and,

#7—”I would say that the downfall of TV Trek was the first and second seasons of Enterprise.”

Funny how that works for people of different tastes.

I cared for very little TNG, some of DS9, none of VOY, and only one of the 4 TNG-era movies (I found FC to be ok), but I did like ENT. Go figure.

The first two seasons of TOS and the last season of ENT (minus the ‘TNG nightmare’ finale) may have been the high point of TV Trek for me— qualitywise.

13. Trek Nerd Central - January 16, 2009

I have to say, I’m touched that everyone involved in the movie is giving so much thought to what hardcore fans are gonna think of it. Very sensitive of them to care!

For me, it’s a simple equation.

Good movie = happy Trek Nerd
Bad movie = unhappy Trek Nerd.

14. Zim - January 16, 2009

Can’t get the video to load. But the line that JJ said about not worrying about fan’s reactions? Isnt’t that typical? He didn’t make this movie for Star Trek fans anyway. So why should he care what we think?

15. edubya - January 16, 2009

Trek is Trek….it’s all good. I enjoyed every episode of every series and enjoyed every movie. Some were better than others, of course, but any trek is better than no trek at all!

16. Star Trackie - January 16, 2009

New age Roddenberry, Rick Berman and Braga etal, turned Star Trek into an abomination that I hardly recognized. I’ll never give them props for that.

But to give credit where it’s due…Coto and Braga’s entry of 24′s premiere rocked the Kasbah. Braga can write…he just can’t write original recipe Trek.

17. C. Colson - January 16, 2009

This entire project look like crap to me… Abrams should have stayed away from this if his intention was to change thing around so much. Granted I have not seen it but no one else has and praising it whitout having seen it is starnge to me. I, on the other hand, am critisising on the basis of the redesigning of the ships and sets and on the fact that the Trek universe storyline is being messed up. Uhura should not be there, nor should Checov and the Romulans. I JJ’s not happy with TOS TREK the way it has been put together he should have invented something new on his own. I am very dissapointed in everything I have seen so far…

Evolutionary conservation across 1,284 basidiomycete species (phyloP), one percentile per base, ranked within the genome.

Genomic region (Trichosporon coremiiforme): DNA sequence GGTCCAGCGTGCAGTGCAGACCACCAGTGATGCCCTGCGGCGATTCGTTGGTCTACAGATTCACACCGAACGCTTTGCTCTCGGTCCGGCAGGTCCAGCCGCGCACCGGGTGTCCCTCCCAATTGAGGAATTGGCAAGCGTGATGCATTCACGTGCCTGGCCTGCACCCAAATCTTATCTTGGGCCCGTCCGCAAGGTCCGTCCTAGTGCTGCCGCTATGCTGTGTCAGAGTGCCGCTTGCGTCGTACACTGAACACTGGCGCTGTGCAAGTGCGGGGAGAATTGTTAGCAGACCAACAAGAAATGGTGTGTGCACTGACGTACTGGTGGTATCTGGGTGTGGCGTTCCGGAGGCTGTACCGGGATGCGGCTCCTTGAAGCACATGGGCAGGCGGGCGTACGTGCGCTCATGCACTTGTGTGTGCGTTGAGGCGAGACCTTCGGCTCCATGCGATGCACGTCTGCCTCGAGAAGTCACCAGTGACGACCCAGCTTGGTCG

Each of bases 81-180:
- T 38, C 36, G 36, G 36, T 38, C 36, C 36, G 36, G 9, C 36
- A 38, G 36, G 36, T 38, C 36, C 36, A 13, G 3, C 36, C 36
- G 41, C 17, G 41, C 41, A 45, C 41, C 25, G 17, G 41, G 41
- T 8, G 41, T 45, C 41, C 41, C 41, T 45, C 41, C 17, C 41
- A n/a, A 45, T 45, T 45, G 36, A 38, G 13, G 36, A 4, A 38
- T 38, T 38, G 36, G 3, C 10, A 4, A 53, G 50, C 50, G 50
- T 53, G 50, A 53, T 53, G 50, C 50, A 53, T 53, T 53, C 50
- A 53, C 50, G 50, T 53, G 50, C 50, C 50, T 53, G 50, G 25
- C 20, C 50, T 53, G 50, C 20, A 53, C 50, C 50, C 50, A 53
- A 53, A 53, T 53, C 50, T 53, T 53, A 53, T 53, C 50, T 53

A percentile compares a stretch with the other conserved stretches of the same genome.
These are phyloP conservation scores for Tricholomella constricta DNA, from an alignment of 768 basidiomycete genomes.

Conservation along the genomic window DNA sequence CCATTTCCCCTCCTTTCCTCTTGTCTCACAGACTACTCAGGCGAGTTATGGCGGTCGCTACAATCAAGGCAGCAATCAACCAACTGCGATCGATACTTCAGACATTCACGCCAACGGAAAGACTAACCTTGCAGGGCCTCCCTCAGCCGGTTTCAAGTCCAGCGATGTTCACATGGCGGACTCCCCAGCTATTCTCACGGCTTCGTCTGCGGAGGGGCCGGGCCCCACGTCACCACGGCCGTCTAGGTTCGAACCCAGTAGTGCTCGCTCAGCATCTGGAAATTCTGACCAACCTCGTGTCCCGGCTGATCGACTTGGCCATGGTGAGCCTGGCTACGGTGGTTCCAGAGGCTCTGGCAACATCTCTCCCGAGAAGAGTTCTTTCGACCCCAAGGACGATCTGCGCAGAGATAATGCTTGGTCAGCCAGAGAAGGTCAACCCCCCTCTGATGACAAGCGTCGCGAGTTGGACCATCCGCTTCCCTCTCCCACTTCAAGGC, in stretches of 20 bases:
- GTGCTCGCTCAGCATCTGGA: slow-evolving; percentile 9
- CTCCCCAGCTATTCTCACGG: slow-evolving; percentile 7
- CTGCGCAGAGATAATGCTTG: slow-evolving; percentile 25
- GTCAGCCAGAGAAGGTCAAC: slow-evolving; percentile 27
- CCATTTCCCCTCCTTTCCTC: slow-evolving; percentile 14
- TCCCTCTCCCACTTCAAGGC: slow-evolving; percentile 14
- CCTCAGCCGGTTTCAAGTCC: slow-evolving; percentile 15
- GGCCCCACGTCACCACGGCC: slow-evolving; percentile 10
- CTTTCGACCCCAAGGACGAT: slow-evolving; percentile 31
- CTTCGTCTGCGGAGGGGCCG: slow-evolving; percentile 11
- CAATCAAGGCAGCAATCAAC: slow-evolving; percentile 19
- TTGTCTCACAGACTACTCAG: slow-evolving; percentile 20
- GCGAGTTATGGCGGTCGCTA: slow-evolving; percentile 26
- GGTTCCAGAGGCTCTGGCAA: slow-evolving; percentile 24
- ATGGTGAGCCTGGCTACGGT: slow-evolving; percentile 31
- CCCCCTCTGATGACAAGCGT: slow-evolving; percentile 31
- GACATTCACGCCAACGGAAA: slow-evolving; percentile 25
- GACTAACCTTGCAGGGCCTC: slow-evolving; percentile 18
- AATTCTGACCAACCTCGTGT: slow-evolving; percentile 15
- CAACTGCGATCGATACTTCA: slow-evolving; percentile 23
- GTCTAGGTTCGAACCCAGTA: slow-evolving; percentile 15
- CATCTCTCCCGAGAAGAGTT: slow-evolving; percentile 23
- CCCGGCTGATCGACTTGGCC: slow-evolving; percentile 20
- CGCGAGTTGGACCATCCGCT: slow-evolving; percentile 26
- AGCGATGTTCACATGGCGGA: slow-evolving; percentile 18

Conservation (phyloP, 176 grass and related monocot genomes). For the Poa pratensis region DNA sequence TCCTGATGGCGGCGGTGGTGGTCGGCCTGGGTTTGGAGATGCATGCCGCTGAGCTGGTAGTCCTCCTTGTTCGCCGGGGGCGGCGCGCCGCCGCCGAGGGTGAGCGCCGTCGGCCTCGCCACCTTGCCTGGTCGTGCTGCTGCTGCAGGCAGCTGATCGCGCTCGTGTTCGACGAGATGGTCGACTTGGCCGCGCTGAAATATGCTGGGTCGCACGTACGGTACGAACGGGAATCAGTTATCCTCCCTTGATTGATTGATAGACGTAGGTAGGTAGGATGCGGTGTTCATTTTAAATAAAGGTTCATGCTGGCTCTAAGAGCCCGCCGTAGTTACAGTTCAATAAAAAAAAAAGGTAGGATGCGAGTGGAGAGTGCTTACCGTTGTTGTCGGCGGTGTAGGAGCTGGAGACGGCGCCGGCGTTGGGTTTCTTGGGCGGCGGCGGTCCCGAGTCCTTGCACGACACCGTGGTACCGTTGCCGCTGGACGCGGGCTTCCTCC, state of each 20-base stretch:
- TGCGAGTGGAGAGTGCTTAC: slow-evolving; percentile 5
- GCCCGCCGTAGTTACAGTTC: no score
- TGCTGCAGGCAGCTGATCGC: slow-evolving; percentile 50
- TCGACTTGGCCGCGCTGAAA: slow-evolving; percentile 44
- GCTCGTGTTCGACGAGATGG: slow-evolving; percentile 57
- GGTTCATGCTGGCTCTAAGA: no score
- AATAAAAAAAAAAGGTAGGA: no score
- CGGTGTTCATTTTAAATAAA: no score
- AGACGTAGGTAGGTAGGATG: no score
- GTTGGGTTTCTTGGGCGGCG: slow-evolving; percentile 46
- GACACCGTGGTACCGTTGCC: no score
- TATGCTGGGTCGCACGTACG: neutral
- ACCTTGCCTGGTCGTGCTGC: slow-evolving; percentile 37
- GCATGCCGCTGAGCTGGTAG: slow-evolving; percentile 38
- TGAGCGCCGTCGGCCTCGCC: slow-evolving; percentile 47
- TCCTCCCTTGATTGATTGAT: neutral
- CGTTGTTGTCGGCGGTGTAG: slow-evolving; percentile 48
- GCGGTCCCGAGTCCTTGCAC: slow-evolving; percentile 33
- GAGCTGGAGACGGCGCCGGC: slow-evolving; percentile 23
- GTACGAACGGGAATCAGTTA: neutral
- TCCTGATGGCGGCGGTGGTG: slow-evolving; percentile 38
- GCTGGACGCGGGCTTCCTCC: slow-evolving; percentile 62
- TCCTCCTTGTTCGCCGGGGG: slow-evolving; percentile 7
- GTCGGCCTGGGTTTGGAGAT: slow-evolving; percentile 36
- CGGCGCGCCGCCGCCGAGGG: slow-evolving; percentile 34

18. Closettrekker - January 16, 2009

#14—-I think you may have misread the quote.

Here it is again:

“I am not worried about fans of the show liking the movie. Fans of the show have seen it and had really great reactions, but I am as excited and nervous — kind of butterfies which I get about everything — I hope people like it.”

The reason he gives for not being worried is that fans of the show have already had great reactions to it. Still, he has always maintained that not every fan is going to be pleased.

he also told us here at trekmovie.com that he hoped to make a film that both established fans and mainstream moviegoers would appreciate.

Yet you seem only to remember the comment about not making the film for Star Trek fans, but for fans of movies. That’s interesting.

trekmovie.com has a fantastic archive section where you can find plenty of reason not to judge his position solely upon one sentence.

Check it out.

19. sean - January 16, 2009

#17

“Granted I have not seen it but no one else has and praising it whitout having seen it is starnge to me.”

So are we not counting the hundreds of reporters & fans that saw Abrams special screenings around the world? Or Kevin Smith?

20. Mike Stivic - January 16, 2009

It’s an eerie coincidence– as soon as Bob and J.J. start talking about Star Trek, Brannon walks by and talks to Bob. I was watching the video clip not having read that Brannon walks by and it was like, woah, here they just start talking Trek and there’s Brannon!

21. Planet Pandro - January 16, 2009

#15. -Agreed. I think every series/movie of the trek canon to date has had at least a few redeeming qualities, some more than others obviously, but its all part and parcel of the bigger picture. Its like my dear grandmother who loves the Buffalo Bills. She’s a diehard, and says “you have to be along for the ride, for the downs just as much as the ups. That’s what makes a fan.” Although I’m not much for football, I think I have that seed of fandom in me too.

22. Closettrekker - January 16, 2009

Who exactly has praised the film that hasn’t seen it?

That would seem rather difficult.

I hardly think that being “optimistic” about it is the same thing.

23. senwod - January 16, 2009

DAMN YOU BRANNON BRAGA! DAMN YOU!!!

24. Commodore Redshirt - January 16, 2009

Bob Orci and Brannon Braga had a chat.
Is that like when my wife talks with my ex girlfriend?
Awkward.

25. Anthony Pascale - January 16, 2009

Another friendly reminder to people that using multiple names is not allowed at TrekMovie, especially when you start ‘agreeing’ with eachother. That kind of sockpuppetting gets you instabanned (and posts deleted)…so say goodbye to C. Colson and his other personas

26. Troubled Tribble - January 16, 2009